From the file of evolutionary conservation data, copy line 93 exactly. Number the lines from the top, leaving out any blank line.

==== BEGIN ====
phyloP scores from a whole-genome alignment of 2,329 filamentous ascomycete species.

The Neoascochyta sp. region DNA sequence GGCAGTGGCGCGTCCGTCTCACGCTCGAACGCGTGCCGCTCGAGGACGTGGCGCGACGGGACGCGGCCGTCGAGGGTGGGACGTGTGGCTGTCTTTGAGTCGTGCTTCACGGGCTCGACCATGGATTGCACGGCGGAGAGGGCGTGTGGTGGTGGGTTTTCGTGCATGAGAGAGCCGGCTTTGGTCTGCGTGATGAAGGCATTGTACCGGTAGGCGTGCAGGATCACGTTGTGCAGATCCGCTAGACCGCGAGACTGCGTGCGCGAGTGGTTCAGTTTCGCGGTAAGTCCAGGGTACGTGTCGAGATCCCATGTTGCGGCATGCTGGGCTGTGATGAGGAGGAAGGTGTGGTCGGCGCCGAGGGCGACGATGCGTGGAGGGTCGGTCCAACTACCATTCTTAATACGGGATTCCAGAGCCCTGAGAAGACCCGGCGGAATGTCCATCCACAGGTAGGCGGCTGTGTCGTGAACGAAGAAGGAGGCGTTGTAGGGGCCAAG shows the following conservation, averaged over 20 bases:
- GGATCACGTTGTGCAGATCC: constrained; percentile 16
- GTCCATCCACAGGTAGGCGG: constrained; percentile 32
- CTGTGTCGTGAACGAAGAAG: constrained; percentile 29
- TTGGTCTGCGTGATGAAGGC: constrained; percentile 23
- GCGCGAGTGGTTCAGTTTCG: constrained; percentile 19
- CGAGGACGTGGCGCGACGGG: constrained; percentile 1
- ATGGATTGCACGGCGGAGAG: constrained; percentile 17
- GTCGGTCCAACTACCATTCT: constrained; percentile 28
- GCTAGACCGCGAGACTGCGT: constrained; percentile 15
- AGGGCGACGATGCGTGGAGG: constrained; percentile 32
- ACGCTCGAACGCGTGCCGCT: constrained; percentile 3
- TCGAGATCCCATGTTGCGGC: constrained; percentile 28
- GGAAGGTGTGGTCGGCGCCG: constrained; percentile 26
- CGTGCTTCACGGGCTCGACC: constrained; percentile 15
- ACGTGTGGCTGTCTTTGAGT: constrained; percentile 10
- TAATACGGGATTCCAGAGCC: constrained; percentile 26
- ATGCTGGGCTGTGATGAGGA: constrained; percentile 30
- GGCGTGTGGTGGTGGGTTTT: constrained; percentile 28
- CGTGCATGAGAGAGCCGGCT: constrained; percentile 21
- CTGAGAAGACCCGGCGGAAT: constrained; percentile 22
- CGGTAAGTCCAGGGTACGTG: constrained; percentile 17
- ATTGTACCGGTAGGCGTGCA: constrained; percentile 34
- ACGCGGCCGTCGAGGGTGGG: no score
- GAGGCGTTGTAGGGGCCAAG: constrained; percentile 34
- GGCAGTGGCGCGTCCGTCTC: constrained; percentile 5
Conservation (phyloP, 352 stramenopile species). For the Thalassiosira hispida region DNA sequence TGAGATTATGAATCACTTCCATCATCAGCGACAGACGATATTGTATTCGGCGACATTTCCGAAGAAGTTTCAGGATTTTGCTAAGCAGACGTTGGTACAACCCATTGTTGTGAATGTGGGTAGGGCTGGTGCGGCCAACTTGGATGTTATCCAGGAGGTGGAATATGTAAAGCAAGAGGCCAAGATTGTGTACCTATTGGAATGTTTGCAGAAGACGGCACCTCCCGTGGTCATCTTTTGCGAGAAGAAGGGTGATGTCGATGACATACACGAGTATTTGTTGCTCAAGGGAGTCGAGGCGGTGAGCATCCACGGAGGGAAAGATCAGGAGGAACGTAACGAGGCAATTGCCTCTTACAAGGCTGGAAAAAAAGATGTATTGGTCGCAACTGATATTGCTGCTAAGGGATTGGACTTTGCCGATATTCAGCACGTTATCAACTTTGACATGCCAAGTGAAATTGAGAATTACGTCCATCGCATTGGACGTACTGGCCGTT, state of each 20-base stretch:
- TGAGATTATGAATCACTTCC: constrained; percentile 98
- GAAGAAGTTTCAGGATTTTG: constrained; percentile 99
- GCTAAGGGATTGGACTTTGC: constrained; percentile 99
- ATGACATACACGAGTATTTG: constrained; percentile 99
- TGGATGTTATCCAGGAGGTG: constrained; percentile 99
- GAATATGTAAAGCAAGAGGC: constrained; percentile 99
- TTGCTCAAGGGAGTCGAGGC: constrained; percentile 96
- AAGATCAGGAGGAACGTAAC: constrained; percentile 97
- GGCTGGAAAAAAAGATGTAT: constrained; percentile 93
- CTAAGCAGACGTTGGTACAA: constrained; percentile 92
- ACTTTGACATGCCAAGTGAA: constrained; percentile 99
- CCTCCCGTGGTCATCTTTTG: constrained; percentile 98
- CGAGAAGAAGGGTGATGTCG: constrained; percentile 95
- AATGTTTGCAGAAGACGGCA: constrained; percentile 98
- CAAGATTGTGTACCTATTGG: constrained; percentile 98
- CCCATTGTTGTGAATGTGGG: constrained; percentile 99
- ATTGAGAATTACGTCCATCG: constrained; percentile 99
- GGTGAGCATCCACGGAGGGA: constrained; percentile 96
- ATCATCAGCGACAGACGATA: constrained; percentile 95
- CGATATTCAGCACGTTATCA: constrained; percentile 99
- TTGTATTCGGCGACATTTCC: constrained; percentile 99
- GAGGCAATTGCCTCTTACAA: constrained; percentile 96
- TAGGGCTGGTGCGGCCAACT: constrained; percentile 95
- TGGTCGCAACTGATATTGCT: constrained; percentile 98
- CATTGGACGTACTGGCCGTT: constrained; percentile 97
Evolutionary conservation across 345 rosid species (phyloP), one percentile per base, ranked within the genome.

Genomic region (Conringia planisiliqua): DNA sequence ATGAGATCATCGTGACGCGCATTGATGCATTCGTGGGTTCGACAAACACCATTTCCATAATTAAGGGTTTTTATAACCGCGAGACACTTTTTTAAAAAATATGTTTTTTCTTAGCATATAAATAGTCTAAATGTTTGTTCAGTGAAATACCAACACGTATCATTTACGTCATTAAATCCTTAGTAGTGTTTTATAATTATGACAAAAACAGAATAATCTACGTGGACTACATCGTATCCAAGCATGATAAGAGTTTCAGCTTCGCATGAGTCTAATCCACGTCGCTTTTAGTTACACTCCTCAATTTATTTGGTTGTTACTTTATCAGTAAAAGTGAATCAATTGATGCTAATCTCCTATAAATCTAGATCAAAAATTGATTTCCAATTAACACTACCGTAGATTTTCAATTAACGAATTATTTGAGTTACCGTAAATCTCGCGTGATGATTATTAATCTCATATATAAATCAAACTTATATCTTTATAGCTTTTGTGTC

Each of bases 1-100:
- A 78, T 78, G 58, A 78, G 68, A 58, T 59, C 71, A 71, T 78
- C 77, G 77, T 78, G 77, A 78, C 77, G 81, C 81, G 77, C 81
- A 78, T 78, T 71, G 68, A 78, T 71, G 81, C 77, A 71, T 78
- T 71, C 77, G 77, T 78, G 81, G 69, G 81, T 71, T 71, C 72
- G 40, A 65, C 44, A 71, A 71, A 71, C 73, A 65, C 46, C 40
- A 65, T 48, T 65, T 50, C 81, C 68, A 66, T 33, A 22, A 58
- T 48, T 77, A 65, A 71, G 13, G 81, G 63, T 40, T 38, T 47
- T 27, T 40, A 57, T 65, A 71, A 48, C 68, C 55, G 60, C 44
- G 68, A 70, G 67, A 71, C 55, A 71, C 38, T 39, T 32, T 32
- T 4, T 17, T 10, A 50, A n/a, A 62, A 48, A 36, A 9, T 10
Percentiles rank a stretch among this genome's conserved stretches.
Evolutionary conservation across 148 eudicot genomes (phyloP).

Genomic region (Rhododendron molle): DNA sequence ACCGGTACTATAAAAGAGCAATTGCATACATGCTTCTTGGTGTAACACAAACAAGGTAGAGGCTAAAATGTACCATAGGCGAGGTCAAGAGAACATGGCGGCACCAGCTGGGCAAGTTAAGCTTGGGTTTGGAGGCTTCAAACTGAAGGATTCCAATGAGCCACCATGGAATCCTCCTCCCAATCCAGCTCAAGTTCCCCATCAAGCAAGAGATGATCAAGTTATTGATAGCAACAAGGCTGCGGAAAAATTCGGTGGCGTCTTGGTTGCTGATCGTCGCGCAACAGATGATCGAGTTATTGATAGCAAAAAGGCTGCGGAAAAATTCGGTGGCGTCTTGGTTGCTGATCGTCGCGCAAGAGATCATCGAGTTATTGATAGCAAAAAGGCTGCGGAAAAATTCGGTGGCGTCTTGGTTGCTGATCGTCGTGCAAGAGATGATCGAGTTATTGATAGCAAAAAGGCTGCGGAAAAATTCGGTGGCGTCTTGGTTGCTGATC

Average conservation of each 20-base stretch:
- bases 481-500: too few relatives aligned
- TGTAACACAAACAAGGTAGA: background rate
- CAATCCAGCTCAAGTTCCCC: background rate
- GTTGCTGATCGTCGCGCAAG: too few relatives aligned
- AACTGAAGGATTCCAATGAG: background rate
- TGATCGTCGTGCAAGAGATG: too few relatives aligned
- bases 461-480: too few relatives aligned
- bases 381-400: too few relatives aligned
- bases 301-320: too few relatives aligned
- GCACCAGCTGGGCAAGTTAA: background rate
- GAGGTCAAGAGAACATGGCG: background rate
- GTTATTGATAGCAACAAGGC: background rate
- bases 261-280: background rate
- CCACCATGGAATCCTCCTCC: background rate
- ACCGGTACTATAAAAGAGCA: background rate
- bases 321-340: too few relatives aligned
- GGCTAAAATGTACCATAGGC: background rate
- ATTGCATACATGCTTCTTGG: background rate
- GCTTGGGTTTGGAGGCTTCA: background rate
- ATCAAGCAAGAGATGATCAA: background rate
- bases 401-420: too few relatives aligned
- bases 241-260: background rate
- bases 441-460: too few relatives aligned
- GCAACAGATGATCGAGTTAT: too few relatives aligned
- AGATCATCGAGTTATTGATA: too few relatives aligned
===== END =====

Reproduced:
- bases 441-460: too few relatives aligned